Dreams of Shadow and Smoke: Stories for J.S. Le Fanu
Jim Rockhill, Brian J. Showers [editors]
[Swan River Press]
Joseph Sheridan Le Fanu famously wrote the gothic horror story Green Tea, in which a man goes insane through excess consumption of the titular fluid, seeing visions of a red-faced monkey who has his worst interests at heart. As a confirmed fellow addict of this thought-enhancing and hangover-defying substance, this miraculous confluence of leaves and water barely boiled, one cannot help but warm to this man, feeling an affection nearly fraternal or even paternal. As this collection proves amply, one is not alone; the ten macabre tales here were written specifically to celebrate Le Fanu’s bicentenary. Angela Slatter’s Let The Words Take You evokes the feverish insomniac quality of Le Fanu’s nighttime productivity, producing mountains of caffeinated pages to chill and move, ‘a subtle stiletto to the heart’. In the ravishing array of words, one does feel taken.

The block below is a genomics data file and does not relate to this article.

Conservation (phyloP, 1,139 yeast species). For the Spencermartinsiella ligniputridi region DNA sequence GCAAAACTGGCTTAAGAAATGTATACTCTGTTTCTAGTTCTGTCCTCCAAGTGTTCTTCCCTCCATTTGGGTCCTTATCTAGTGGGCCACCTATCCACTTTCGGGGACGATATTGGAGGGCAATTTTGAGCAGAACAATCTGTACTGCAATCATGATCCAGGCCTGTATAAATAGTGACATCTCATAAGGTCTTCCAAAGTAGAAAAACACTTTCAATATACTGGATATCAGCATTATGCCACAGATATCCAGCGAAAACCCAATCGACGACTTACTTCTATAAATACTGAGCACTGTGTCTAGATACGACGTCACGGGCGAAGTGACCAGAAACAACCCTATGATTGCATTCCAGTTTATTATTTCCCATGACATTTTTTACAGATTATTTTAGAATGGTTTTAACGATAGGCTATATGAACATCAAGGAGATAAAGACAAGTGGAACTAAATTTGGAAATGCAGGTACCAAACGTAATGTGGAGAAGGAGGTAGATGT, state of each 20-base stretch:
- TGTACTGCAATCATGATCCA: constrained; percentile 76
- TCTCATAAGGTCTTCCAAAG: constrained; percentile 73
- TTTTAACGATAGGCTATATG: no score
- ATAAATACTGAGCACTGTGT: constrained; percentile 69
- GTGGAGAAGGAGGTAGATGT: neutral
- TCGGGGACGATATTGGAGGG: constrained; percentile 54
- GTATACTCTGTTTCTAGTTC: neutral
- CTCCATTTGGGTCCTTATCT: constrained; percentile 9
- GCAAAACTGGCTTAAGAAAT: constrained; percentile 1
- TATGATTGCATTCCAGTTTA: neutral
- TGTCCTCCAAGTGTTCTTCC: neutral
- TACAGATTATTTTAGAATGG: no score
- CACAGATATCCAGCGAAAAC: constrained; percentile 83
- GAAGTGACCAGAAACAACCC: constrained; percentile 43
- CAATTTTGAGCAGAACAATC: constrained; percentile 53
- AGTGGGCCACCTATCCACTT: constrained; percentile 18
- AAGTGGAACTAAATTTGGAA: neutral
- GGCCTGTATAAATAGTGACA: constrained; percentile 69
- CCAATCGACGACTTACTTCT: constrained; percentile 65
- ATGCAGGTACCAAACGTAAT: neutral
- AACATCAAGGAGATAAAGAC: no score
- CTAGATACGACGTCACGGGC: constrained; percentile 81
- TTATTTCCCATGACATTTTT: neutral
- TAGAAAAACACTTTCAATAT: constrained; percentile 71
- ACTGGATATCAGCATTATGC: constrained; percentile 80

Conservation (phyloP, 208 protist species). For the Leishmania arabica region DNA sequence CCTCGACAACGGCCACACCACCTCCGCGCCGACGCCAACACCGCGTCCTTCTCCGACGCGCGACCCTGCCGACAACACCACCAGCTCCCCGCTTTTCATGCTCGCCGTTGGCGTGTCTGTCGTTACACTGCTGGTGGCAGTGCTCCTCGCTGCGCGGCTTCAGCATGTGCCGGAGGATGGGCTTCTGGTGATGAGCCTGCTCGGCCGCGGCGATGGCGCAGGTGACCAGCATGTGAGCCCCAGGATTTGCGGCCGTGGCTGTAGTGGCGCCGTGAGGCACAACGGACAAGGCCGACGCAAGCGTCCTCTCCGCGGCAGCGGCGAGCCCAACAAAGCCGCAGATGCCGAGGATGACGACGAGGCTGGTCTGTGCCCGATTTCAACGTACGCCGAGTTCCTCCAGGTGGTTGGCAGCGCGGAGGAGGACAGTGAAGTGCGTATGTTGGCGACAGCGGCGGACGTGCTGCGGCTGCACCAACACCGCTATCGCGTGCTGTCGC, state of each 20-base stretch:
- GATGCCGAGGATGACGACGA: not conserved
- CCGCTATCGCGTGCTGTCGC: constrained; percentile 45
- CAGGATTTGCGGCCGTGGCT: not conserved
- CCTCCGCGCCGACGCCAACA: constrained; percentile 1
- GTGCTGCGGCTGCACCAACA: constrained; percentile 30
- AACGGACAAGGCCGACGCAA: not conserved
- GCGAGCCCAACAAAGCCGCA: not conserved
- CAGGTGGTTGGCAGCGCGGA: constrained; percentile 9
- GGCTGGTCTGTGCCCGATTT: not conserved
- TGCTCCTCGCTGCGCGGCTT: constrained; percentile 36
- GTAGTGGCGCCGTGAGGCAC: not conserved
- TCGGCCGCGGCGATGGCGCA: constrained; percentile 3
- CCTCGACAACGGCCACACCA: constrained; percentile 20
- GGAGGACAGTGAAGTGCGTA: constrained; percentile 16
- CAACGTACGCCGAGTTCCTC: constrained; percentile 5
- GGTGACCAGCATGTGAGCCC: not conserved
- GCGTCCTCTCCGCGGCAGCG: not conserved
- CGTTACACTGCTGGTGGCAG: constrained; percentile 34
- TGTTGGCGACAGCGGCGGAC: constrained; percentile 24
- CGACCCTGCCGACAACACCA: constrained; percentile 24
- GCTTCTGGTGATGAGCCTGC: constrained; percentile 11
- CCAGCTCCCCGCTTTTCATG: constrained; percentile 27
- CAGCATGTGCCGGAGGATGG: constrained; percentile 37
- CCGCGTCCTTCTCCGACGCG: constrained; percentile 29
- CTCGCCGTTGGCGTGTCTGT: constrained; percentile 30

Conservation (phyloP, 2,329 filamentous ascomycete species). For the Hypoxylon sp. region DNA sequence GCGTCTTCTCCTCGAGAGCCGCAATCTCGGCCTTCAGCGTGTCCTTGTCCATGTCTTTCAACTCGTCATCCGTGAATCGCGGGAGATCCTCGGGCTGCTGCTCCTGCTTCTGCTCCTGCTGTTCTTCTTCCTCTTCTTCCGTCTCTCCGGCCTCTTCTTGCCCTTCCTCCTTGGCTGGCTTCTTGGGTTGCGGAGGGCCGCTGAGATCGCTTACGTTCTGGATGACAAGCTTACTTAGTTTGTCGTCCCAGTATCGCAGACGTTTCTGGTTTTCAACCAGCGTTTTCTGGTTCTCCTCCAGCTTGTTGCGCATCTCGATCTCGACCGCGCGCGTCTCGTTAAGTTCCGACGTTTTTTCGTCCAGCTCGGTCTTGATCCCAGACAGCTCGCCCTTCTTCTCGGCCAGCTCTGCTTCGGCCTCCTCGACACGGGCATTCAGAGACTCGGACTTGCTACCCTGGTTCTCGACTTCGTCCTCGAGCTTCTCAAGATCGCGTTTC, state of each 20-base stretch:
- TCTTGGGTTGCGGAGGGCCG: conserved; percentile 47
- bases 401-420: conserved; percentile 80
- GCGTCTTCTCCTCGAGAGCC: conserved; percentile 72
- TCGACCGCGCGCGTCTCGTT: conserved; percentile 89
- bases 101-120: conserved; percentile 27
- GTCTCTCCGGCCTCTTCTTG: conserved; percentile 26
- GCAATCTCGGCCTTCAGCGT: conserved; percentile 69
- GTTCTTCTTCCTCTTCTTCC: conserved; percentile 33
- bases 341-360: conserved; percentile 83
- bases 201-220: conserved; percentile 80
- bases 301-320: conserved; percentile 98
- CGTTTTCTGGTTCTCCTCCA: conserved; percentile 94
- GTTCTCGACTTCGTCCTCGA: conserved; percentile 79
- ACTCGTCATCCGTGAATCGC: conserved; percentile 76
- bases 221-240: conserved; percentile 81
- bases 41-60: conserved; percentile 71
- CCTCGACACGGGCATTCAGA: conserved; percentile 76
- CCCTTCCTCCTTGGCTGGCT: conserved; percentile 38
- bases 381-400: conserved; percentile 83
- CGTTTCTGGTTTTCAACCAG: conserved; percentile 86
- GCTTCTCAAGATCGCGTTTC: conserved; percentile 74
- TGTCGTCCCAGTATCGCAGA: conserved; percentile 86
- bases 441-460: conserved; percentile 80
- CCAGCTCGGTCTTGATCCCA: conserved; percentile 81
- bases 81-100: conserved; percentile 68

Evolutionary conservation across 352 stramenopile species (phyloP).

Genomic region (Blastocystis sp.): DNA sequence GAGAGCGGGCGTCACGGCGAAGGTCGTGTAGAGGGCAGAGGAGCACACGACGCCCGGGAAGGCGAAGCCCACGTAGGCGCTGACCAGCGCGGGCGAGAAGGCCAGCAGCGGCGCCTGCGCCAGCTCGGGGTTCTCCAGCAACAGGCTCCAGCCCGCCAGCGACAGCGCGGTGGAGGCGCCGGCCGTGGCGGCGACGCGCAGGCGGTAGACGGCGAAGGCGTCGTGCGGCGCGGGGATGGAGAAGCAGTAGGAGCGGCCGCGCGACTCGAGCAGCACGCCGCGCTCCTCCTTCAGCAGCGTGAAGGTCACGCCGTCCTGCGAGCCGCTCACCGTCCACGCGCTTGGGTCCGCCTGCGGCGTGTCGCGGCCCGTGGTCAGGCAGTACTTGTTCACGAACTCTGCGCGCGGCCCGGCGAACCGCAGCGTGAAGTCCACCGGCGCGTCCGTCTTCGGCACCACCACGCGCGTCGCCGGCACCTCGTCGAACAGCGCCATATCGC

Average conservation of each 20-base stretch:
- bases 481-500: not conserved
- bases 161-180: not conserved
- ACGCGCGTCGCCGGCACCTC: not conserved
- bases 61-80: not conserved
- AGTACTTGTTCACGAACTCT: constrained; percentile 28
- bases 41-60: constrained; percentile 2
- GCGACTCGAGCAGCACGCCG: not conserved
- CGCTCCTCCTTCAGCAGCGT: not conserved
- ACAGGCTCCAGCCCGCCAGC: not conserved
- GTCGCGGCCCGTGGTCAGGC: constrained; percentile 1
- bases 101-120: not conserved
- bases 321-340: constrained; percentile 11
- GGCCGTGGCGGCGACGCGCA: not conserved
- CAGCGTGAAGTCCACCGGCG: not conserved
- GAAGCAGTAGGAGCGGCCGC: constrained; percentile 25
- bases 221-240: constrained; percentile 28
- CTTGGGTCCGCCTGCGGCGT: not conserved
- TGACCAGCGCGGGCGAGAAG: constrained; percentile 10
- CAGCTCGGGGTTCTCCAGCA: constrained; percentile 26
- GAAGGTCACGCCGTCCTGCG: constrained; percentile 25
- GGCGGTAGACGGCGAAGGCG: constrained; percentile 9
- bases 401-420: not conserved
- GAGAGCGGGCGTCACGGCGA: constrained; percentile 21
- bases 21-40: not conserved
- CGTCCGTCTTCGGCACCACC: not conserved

On the whole, this literary parlour game in Sheridan’s honour yields happy fruits – his shade would smile. It’s a relief to see no fear of what drier shites call ‘floweriness’. The long sentences are lithely living, with nocturne’s mist hanging on every comma: Chapelizod is stamped with his ghost haunting the house by the churchyard; Aungier Street will see more séances. Personal favourite? Could only be Mark Valentine’s Seaweed Tea – as Valentine points out, the addictive beverage of the original has since been happily coerced into the mainstream. Long may the tea and the book remain on the shelves.
Words: Sam Coll